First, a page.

The Biden administration approved a budget of $1.1 billion in arms sales to Taiwan, escalating tensions between the Chinese Communist Party and the United States.
The Pentagon announced the sale of military equipment to Taiwan on Friday, September 2, which includes 60 anti-ship missiles and 100 air-to-air missiles. Since U.S. House Speaker Nancy Pelosi’s visit, China has increased its harassment in the Taiwan Strait. It sent 16 fighter jets to fly over the island nation, as well as unidentified drones that invaded Taiwan’s outer islands’ air space. The frequent incursion of the drones without authorization provoked a reaction from Taiwan’s national army. For the first time it shot down a Chinese drone after firing warning shots on Wednesday, August 31.
The proposed sale of military equipment has yet to be reviewed and approved by Congress.
The military weapons package includes Sidewinder missiles, a short-range air-to-air missile used on fighter jets as well as attack helicopters, at a cost of $85.6 million. And there’s the Harpoon anti-ship missile systems at an estimated cost of $355 million, and technology for the Taiwanese radar system totaling $665.4 million, according to the Pentagon’s Security and Cooperation Agency (DSCA).
Laura Rosenberger, White House director of China and Taiwan affairs, said in a statement that this is the largest U.S. arms sale to Taiwan. She added that “direct consultations and discussions have been held with members of Congress and Taiwan on their defense needs in light of evolving security circumstances.”
She said, “As the People’s Republic of China continues to increase pressure on Taiwan – including through an increased military air and maritime presence around Taiwan – and engages in attempts to change the status quo in the Taiwan Strait, we are providing Taiwan with what it needs to maintain its self-defense capabilities.”
A spokesman for the U.S. Department of Defense said the arms sale is in line with the U.S.’s foreign policy regarding Taiwan.
The spokesman said: “Consistent with the Taiwan Relations Act, the United States makes available to Taiwan the defense equipment and services necessary to enable it to maintain a sufficient self-defense capability.” He added: “these proposed sales are routine instances to support Taiwan’s ongoing efforts to modernize its armed forces and maintain a reliable defensive capability.”
“The United States will continue to support a peaceful resolution of cross-Strait issues, consistent with the wishes and best interests of the people of Taiwan,” the spokesman said.
Taiwan’s presidential office stated in a press release that the weapons equipment to be provided by the U.S. would help the country strengthen its defense capabilities to deal with China’s continued military intimidation.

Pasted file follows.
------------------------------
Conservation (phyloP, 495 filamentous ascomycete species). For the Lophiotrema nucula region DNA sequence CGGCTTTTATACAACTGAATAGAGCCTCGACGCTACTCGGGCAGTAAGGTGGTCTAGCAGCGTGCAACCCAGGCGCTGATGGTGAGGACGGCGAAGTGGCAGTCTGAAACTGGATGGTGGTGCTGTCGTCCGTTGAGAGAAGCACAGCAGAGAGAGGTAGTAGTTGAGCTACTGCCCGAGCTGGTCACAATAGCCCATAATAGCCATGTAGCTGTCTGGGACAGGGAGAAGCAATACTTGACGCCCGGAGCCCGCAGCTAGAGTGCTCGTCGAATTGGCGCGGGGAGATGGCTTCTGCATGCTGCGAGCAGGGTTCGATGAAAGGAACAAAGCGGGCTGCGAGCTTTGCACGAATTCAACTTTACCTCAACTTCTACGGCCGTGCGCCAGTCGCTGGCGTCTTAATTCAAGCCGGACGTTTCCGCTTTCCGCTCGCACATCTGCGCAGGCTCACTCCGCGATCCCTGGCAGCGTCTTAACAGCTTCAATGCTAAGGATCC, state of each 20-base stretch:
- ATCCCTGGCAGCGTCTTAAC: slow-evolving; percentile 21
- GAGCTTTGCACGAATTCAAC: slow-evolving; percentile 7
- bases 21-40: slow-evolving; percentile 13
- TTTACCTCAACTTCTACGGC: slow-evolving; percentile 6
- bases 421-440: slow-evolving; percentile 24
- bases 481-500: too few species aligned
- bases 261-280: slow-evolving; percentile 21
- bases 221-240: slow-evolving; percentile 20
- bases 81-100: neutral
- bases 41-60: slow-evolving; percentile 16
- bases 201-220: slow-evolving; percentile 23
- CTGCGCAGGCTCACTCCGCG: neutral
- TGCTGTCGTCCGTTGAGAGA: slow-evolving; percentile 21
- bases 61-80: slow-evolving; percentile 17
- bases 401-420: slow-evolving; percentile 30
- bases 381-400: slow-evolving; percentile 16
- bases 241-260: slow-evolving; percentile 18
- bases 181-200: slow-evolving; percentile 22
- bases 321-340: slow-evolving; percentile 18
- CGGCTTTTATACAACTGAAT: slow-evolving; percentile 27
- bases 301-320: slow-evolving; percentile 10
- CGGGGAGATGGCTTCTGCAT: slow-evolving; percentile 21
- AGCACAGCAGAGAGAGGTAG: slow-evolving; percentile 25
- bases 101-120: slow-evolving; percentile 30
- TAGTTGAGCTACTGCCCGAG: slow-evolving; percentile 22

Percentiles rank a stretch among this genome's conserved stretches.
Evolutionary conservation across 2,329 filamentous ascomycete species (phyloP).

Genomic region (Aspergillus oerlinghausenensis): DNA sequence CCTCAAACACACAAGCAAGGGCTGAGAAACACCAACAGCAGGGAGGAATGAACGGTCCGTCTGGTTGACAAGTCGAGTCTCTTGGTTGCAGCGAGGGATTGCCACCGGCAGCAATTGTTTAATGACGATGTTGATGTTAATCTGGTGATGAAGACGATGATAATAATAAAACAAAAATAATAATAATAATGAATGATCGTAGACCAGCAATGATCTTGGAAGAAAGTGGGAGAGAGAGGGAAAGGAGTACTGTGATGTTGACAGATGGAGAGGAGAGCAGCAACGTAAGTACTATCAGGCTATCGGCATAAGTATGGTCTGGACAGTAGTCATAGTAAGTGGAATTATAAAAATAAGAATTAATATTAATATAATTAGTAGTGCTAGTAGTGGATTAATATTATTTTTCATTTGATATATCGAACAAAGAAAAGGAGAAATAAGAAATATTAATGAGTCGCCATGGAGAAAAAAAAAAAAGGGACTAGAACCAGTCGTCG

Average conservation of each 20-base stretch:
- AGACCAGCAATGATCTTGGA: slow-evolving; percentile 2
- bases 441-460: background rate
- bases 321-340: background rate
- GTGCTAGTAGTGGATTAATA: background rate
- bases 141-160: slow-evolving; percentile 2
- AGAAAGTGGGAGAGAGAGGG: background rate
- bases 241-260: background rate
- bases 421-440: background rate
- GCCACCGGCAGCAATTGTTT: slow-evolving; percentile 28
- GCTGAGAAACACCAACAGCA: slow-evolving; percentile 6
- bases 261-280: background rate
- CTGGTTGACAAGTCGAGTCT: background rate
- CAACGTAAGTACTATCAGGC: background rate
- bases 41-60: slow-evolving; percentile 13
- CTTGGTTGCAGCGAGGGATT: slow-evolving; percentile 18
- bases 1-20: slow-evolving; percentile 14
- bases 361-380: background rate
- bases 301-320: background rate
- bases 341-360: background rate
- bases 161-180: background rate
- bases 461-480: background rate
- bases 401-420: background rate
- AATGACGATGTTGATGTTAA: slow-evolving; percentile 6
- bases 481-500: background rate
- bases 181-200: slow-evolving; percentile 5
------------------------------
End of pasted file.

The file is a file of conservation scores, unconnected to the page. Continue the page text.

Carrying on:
“We will not escalate conflicts or provoke disputes, but Taiwan will firmly demonstrate its determination and self-defense capability to defend the nation’s sovereignty,” he said.
Rupert Hammond-Chambers, the chairman of the Taiwan-U.S. Business Council, said the United States is showing a narrow view regarding the island nation’s military capability, as it would be providing basic military equipment and would not be contributing enough to modernize Taiwan’s defense system.
Hammond-Chambers said: “As the People’s Liberation Army (PLA) recently demonstrated in its blockade drill, the island faces a range of threats that require a range of capabilities.”
He added: “Denying the island the ability to mount a comprehensive defense will, over time, create new gaps in Taiwan’s defenses that the PLA will be able to exploit. The current U.S. policy of strategic ambiguity does not allow it to make clear that it will fill these gaps as they emerge.”
President Joe Biden repeatedly stated that the U.S. will continue to support Taiwan and defend it from possible attacks from China.
“That’s the commitment we made. This is the situation. We agree with the ‘One China’ policy, we’ve signed it, and all the agreements that have been made from there. But the idea that [Taiwan] can be taken by force…is not appropriate,” he said of the communist regime’s threats toward the island nation.
He continued: “It would disintegrate the whole region, and it would be another action similar to what happened in Ukraine. And so it would be an even heavier burden.”
However, foreign policy from the White House remains unchanged. Washington does not recognize Taiwan as an independent nation.
China’s Foreign Ministry said Friday that Taiwan was trying to exaggerate tensions after the self-ruled island shot down an unidentified civilian drone this week.
However, following the U.S. announcement of arms sales to Taiwan, Chinese Embassy spokesman in the United States Liu Pengyu said the sale of military equipment “seriously jeopardizes China-U.S. relations and peace and stability in the Taiwan Strait.” He added from his Twitter account: “The U.S. meddles in China’s internal affairs and undermines China’s sovereignty and security interests by selling weapons to Taiwan.”